Results

Verification of MD ensemble docking

As explained in Cambell’s paper, we verified the protocol by self-docking and cross-docking of two ligand sets: two CDK2 ligands from PDB structures 1DM2 and 1AQ1 (Figure 4 – left); and two Factor Xa ligands from PDB structures 1XKA and 1KSN (Figure 4 – right). The CDK2 ligands provide an example of a large size difference in the bound ligands. The Factor Xa ligands instead are highly flexible. In both these cases, cross-docking may often fail.

For the CDK2 example (Figure 4 – left), both the HMD crystallographic ligand (from 1DM2.pdb) and STU (from 1AQ1.pdb) self-docked into their respective X-ray protein structure within 1Å RMSD. Cross-docking of the HMD ligand into 1AQ1.pdb was reasonably successful with a RMSD = 1.554 Å. However, due to the large size of the ligand and the resulting differences in the pocket size, cross-docking of STU to 1DM2.pdb failed to produce a correct solution.

Self-docking experiments for both the CDK2 (HMD and STU) against the ensemble of MD snapshots from their respective protein structures also gave good results, as would be expected. Cross-docking experiments using the ensemble of MD snapshots for the cross-docking experiments was successful, unlike the previous direct cross-docking experiment. The results produced docked poses with RMSD <2 Å (STU 1.255 Å and HMD 1.654 Å) when compared to the original X-ray ligand. It is worth noting that in addition to such acceptable RMSD requirements, the docked poses were also examined visually to confirm that they are similar to the crystallographic poses.

For the more difficult case of Factor Xa with highly flexible ligands, self-docking of ligands 4PP (from 1XKA.pdb) and FXV (from 1KSN.pdb) into their native protein structures was successful (Figure 4 – right). Cross-docking experiments for Factor Xa were not as successful, producing poses with a RMSD >2 Å for both ligands with poor docking scores. Visual inspection of these poses confirmed the results did not identify crystallographic pose of either ligand.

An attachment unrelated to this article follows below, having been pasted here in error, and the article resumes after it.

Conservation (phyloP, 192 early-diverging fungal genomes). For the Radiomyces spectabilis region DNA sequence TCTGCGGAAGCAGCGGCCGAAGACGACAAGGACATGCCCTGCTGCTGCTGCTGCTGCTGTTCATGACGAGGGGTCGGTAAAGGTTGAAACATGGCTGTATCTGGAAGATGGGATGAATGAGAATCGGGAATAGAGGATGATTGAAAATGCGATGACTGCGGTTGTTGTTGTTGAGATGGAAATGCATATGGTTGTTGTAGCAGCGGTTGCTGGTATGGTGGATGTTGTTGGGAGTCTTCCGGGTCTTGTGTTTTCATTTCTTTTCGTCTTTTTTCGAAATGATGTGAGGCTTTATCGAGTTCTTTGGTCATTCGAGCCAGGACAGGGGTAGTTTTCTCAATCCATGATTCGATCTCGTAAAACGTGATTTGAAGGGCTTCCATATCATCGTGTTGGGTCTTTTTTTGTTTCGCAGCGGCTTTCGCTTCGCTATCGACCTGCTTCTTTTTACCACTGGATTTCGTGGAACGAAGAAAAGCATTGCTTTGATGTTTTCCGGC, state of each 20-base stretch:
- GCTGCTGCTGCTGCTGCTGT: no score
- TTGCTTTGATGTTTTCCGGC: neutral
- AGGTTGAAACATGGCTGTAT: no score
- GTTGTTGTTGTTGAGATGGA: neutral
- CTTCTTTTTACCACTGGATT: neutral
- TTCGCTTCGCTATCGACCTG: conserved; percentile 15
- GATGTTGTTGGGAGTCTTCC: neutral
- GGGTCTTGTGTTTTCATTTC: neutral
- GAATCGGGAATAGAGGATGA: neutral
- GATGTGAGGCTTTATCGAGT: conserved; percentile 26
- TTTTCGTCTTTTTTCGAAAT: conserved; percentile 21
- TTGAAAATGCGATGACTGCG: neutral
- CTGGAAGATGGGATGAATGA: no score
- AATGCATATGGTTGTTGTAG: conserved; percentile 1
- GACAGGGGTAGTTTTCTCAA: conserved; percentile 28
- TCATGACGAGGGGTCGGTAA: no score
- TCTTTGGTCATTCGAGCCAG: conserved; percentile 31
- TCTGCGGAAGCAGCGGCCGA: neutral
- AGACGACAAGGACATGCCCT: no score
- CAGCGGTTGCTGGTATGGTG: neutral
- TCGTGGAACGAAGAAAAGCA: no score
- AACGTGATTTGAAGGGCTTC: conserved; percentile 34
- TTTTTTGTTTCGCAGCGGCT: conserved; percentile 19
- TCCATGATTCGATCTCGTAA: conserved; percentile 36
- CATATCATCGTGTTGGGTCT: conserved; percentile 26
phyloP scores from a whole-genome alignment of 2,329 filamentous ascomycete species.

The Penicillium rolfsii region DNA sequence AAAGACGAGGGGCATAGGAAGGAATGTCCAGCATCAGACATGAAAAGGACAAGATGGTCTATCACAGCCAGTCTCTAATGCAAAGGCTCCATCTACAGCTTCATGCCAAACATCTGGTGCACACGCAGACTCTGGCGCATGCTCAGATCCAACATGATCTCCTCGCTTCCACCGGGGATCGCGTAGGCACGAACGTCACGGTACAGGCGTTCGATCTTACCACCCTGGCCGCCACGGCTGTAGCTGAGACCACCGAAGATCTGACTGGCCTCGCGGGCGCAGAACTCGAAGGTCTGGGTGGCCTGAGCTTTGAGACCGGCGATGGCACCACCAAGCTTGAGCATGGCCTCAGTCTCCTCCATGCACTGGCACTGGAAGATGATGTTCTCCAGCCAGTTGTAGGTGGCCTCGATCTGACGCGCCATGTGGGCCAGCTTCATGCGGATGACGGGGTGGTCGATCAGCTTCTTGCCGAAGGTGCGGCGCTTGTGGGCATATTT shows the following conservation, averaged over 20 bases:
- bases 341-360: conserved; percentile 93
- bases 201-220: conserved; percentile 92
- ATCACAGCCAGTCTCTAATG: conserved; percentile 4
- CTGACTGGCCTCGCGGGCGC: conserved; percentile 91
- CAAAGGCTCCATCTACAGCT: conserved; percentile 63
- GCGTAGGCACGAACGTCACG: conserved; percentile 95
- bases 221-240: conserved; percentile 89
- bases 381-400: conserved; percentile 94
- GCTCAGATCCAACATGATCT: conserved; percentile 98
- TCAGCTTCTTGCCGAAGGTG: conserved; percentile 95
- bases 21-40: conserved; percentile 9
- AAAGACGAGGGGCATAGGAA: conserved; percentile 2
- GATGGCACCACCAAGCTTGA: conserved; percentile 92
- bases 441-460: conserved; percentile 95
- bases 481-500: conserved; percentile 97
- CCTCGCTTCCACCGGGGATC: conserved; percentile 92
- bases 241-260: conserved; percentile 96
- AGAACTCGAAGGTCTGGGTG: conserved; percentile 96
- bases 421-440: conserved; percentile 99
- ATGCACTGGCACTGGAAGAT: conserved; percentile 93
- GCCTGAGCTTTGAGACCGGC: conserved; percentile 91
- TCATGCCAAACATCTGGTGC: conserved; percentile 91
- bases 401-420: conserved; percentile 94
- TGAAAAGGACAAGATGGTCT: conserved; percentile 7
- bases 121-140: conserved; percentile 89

Self-docking experiments for both the 4PP and FXV ligands against the ensemble of MD snapshots from their respective protein structures generated slightly improved RMSD values with respect to rigid docking to crystallographic proteins. Using the ensemble of MD snapshots for cross-docking Factor Xa ligands produced poses within an acceptable range (RMSD FXV 1.385 and 4PP 1.498) with an LF dG scores close to the values observed in the self-docking experiments.

Figure 4: Verification of MD/ensemble docking. Left: self-docking and cross-docking results for CDK2 ligands. Right: self-docking and cross-docking results for Factor Xa ligands.

Overall, these results from both the CDK2 and Factor Xa examples demonstrate that the MD-clustering-ensemble docking method in Flare can successfully produce ensembles of protein conformations which enable to incorporate protein flexibility in a docking workflow. In these examples the differences in the active sites are mainly observed as side chain movements of the active site, and as such the relatively short 4ns MD simulations used is sufficient to sample these changes. Larger changes in the protein conformation would likely require longer MD simulations to generate a suitable ensemble of conformations for ensemble docking.

Conclusions

In this work, we presented an approach that makes use of the ensemble docking workflow in Flare together with molecular dynamics to perform docking experiments, while taking into consideration protein flexibility. This is particularly useful as an approach when the available protein structure is not in the biologically relevant conformation for your ligand, which could be manifested as amino acid side chain movements or a larger change.

The molecular dynamics clustering method used here is being developed for implementation in the upcoming release of Flare. It is a useful analysis method for MD simulations as it enables the generation of different protein conformations, in this example to take protein flexibility into account for docking experiments.

In this work, Python scripts were written to automate the entire process of protein preparation, ensemble docking and results analysis. These scripts where saved and executed from a Jupyter notebook.

References

  1. A.J. Cambell et al., J. Chem. Inf. Model. (2013)
  2. J. Shao et al., J. Chem. Theory Comput. (2007)
  3. Lead Finder, 2112 build 1, BioMolTech®, Toronto, Ontario, Canada